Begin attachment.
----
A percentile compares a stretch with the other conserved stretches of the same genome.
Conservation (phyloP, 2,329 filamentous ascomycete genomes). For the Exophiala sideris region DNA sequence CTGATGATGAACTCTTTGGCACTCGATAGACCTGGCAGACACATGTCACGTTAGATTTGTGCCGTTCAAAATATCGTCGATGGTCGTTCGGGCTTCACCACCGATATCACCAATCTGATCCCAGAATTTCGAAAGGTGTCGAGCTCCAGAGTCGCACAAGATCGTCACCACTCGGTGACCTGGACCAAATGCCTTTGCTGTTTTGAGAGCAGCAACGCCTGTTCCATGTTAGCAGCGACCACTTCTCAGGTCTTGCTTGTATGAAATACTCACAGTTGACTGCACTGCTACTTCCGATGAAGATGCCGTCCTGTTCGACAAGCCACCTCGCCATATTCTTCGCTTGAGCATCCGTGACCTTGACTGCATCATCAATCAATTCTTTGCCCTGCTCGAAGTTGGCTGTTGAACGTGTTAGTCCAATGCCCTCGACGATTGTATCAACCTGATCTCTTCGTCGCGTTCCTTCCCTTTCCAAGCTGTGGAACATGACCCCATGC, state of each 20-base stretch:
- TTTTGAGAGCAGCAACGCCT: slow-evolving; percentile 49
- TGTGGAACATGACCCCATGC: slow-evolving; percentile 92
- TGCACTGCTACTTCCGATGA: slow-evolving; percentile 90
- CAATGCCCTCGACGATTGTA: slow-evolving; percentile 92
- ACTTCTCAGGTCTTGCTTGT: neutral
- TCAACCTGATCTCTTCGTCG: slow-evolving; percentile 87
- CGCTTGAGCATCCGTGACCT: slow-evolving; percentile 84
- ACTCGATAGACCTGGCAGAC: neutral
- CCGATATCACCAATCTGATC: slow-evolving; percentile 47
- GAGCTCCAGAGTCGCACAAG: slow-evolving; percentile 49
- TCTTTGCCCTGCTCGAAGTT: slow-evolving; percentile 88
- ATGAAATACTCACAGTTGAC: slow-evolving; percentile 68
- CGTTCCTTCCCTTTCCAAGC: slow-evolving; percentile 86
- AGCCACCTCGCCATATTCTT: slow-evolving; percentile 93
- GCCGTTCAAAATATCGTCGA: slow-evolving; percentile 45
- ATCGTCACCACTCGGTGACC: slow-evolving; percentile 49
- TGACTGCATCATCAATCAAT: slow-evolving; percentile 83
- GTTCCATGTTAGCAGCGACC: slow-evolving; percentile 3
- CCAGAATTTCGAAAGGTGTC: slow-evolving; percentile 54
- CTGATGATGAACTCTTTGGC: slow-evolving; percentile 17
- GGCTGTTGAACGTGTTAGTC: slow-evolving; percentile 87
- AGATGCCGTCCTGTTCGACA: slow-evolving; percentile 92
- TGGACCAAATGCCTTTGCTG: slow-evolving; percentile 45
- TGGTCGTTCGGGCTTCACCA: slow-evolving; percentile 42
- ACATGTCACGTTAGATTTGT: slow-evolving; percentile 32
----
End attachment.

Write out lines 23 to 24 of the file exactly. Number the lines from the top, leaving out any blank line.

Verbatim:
- GGCTGTTGAACGTGTTAGTC: slow-evolving; percentile 87
- AGATGCCGTCCTGTTCGACA: slow-evolving; percentile 92